TABULA RASA

Coptic, cryptic, styptic rune:
Winter’s dark arithmetic.
Clouds close in at noon
On blackened twig and stick,
On snow grown in the underbrush.

Wheat pokes out of page-white plains,
Tundra muffled in the hush.
No detail of the day remains,
Just the wind and sleeping slush.

Erasure is at last complete:
Nothing here but fog and sleet.


Cathy says this is like the Rosetta Stone, or like Zork,
where you can’t see where your decisions take you, where
you are plunged into a new language like Stoppard’s
“plank,” which you learn quickly, although you don’t
know it.

Instead of the blank slate, the empty blackboard, the
tabula rasa which the poet starts with, this is the blank page
we end with. Rasa is expanded to mean erased, rather than
just blank, so that human action is included in the view.

It begins and ends with a blank page, and, in the middle,
there are weeds. No doubt a metaphor.

From the weeds come reeds, whence come pen nibs,
whence come poems. So from the menial comes meaning.
But beyond meaning is the simple evocation of mood,
of the hush of a dark northern snowstorm, as we had been
having in Colorado around February 3rd. Colorado isn’t
the far north, as Gould or Nabokov or Glinka thought of
it, but it is our mild-mannered equivalent.

There is a sadness to its observations, as we had the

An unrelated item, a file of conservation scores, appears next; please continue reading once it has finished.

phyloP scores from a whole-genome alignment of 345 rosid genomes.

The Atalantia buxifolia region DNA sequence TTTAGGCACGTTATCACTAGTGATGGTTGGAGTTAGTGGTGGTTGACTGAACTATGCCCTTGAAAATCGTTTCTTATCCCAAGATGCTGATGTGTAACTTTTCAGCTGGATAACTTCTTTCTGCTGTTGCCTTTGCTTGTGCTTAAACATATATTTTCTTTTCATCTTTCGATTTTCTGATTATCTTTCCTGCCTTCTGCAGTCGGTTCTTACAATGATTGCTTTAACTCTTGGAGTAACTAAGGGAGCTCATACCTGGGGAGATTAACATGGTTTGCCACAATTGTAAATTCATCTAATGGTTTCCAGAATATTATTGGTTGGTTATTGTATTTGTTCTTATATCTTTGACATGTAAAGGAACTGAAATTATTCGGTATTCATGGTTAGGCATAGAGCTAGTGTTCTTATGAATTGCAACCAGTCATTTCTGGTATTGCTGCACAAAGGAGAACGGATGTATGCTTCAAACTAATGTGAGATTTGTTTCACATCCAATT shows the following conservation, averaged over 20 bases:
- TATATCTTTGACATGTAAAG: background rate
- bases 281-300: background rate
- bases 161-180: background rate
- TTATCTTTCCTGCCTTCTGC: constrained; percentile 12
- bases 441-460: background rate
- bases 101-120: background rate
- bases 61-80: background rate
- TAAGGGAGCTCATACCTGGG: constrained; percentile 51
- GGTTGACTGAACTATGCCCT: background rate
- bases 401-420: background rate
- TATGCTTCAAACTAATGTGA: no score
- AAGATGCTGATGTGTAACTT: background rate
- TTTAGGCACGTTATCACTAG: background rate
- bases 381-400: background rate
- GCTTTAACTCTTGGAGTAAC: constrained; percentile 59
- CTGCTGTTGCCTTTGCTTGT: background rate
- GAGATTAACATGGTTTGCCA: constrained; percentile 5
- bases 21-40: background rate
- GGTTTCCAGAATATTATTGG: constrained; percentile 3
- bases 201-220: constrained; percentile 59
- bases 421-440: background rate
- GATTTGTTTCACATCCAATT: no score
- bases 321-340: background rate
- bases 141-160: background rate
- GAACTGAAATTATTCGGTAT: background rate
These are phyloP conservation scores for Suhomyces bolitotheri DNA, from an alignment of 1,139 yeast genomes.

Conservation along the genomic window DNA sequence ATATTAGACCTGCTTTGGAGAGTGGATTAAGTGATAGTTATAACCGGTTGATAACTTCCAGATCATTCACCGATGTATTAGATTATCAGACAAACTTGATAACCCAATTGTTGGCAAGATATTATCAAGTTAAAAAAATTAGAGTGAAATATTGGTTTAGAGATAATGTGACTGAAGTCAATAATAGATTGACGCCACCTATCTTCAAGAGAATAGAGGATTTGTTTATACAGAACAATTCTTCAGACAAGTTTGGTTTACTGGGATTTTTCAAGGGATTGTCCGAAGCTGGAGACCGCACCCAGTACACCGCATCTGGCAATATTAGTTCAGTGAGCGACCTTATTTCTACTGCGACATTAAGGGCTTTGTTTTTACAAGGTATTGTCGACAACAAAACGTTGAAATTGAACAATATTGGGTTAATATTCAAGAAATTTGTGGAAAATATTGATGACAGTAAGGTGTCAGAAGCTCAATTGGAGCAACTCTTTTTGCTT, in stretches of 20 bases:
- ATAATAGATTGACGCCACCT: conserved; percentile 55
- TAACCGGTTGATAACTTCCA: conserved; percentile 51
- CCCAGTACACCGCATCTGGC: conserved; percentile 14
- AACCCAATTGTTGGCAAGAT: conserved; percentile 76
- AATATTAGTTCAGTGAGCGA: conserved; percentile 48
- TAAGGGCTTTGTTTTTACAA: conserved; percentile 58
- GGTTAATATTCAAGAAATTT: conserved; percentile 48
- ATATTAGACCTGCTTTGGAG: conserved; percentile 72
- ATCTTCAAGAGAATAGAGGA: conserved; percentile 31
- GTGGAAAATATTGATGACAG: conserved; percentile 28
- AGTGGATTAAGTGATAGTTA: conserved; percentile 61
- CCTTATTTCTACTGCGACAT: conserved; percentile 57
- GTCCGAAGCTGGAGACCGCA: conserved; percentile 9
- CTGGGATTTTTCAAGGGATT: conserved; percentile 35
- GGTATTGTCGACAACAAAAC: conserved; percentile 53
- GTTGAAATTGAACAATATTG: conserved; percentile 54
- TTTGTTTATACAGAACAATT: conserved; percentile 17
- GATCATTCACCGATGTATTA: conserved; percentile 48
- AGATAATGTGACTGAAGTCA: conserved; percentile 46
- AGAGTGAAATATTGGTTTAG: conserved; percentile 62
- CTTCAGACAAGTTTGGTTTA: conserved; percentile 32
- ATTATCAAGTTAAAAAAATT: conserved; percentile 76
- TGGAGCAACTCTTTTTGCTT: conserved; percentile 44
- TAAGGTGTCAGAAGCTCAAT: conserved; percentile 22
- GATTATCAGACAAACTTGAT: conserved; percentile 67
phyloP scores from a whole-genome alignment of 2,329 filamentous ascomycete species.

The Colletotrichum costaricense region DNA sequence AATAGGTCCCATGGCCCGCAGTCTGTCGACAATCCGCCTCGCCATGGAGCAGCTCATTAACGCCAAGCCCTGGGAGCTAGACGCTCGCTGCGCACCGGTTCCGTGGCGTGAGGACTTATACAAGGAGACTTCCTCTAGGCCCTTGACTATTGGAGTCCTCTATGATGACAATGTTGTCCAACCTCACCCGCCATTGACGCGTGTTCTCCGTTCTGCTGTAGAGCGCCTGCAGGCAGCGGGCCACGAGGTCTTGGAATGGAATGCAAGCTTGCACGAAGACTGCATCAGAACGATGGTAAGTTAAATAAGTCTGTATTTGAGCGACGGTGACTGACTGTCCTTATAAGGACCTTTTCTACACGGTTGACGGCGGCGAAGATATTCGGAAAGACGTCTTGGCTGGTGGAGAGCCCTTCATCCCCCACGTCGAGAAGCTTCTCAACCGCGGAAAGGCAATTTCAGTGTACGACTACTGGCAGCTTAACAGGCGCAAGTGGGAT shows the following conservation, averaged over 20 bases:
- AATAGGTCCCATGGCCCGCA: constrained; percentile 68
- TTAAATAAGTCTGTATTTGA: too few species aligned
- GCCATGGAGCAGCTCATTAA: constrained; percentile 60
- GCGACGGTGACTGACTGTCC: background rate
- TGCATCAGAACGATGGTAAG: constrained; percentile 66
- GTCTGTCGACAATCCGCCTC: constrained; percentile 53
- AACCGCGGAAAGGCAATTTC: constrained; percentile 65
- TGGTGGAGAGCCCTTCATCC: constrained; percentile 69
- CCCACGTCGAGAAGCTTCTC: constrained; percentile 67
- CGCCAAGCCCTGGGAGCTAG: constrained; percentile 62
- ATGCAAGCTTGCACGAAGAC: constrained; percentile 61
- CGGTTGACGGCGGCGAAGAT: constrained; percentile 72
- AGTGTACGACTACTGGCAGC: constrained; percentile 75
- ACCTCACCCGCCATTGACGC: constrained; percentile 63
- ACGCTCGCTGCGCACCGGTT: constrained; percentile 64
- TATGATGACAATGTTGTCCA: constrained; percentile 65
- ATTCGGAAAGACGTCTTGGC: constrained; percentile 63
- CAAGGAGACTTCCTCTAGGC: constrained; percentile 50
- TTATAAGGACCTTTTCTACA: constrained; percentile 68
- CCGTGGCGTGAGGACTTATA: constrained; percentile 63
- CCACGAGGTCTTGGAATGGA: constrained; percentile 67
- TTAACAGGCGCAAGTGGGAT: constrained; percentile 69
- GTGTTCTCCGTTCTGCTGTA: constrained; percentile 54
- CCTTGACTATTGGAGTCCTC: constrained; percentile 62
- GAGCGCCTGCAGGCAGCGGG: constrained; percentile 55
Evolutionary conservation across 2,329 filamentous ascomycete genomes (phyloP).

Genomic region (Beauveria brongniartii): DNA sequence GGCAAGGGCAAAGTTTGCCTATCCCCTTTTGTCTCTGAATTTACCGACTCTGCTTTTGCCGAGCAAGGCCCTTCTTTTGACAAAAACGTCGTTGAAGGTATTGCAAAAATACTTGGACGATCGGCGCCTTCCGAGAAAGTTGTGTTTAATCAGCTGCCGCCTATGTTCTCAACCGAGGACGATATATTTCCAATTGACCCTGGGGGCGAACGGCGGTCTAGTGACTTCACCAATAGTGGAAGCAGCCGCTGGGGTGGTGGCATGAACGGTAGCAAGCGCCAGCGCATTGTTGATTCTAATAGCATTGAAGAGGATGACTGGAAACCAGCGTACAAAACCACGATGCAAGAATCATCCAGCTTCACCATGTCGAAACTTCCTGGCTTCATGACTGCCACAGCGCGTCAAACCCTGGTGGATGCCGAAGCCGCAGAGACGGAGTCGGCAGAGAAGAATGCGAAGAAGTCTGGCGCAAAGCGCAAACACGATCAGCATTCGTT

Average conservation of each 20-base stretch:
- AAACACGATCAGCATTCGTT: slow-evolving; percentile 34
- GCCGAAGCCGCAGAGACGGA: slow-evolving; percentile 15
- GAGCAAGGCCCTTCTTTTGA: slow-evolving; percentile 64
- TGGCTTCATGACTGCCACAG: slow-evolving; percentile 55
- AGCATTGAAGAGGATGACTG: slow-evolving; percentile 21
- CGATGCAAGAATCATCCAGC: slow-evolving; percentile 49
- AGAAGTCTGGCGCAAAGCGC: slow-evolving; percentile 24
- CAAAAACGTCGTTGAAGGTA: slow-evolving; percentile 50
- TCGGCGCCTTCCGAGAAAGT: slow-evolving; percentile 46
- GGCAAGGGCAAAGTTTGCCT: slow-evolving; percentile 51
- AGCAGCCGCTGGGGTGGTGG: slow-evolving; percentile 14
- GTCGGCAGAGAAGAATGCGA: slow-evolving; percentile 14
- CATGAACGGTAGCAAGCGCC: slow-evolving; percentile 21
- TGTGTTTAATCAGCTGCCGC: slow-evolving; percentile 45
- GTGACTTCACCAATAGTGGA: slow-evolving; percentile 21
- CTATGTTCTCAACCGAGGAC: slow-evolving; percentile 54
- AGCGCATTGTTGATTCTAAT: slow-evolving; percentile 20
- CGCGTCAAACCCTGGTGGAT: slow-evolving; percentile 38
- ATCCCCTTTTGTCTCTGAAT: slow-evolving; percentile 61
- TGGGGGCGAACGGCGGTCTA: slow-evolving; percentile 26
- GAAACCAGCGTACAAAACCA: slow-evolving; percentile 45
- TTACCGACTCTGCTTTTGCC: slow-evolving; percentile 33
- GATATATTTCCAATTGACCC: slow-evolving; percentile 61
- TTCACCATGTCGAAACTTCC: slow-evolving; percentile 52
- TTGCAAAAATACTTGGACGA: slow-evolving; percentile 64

ranch for sale, and would one day no longer enjoy its pristine
isolation, with untouched mountain views for thirty
miles. No doubt we would find something as beautiful,
but the very act of agreeing to sell eliminated our former
serenity, and introduced a note of homeless, gypsy anxiety.
See the note on the poem, “House for Sale.” (We ended up
not selling the ranch.)

It was written as an explanation of the poems, “Acrostic,”
and “Another Acrostic,” on page 73 in this book. It was
composed out of leftover words, 11:09–11:32 a.m., February
3, 2001 at Tippet Alley during a snowstorm. This is
draft 3 written 11:41–11:47. Here is the first draft:

Coptic, cryptic, styptic rune:
Winter’s dark arithmetic.
Clouds close in at noon
On darkened twig and stick,
On snow mounds in the underbrush.
Wheat pokes out of page white plains,
Muffled in the hush.
No detail of the day remains,
Erasure now complete:
Nothing here but fog and sleet.